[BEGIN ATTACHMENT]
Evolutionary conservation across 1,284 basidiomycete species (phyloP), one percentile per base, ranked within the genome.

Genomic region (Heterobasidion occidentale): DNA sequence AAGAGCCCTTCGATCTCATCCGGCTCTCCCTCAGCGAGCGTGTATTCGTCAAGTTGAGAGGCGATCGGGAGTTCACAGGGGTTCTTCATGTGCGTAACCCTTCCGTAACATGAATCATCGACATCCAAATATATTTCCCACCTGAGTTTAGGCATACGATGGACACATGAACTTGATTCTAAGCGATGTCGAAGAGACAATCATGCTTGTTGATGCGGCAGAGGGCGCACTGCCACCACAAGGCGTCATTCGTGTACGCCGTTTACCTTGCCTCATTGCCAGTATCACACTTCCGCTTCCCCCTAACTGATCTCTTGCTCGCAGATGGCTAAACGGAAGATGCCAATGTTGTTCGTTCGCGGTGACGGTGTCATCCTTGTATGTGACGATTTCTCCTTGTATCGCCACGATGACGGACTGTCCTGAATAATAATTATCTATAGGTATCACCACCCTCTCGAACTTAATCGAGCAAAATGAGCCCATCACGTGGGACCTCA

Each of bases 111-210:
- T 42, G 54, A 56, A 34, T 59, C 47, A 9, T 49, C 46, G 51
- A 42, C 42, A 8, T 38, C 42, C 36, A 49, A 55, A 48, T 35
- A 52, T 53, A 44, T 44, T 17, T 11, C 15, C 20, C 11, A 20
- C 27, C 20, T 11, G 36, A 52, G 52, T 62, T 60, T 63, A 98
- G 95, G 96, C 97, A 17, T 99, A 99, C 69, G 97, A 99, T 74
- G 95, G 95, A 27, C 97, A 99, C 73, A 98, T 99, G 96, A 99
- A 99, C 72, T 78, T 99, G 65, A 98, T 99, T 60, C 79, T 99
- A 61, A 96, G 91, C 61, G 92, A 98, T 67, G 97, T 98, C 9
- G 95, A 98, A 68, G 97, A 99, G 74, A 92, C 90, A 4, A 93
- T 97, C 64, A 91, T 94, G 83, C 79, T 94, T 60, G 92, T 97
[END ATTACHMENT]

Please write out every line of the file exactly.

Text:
Evolutionary conservation across 1,284 basidiomycete species (phyloP), one percentile per base, ranked within the genome.

Genomic region (Heterobasidion occidentale): DNA sequence AAGAGCCCTTCGATCTCATCCGGCTCTCCCTCAGCGAGCGTGTATTCGTCAAGTTGAGAGGCGATCGGGAGTTCACAGGGGTTCTTCATGTGCGTAACCCTTCCGTAACATGAATCATCGACATCCAAATATATTTCCCACCTGAGTTTAGGCATACGATGGACACATGAACTTGATTCTAAGCGATGTCGAAGAGACAATCATGCTTGTTGATGCGGCAGAGGGCGCACTGCCACCACAAGGCGTCATTCGTGTACGCCGTTTACCTTGCCTCATTGCCAGTATCACACTTCCGCTTCCCCCTAACTGATCTCTTGCTCGCAGATGGCTAAACGGAAGATGCCAATGTTGTTCGTTCGCGGTGACGGTGTCATCCTTGTATGTGACGATTTCTCCTTGTATCGCCACGATGACGGACTGTCCTGAATAATAATTATCTATAGGTATCACCACCCTCTCGAACTTAATCGAGCAAAATGAGCCCATCACGTGGGACCTCA

Each of bases 111-210:
- T 42, G 54, A 56, A 34, T 59, C 47, A 9, T 49, C 46, G 51
- A 42, C 42, A 8, T 38, C 42, C 36, A 49, A 55, A 48, T 35
- A 52, T 53, A 44, T 44, T 17, T 11, C 15, C 20, C 11, A 20
- C 27, C 20, T 11, G 36, A 52, G 52, T 62, T 60, T 63, A 98
- G 95, G 96, C 97, A 17, T 99, A 99, C 69, G 97, A 99, T 74
- G 95, G 95, A 27, C 97, A 99, C 73, A 98, T 99, G 96, A 99
- A 99, C 72, T 78, T 99, G 65, A 98, T 99, T 60, C 79, T 99
- A 61, A 96, G 91, C 61, G 92, A 98, T 67, G 97, T 98, C 9
- G 95, A 98, A 68, G 97, A 99, G 74, A 92, C 90, A 4, A 93
- T 97, C 64, A 91, T 94, G 83, C 79, T 94, T 60, G 92, T 97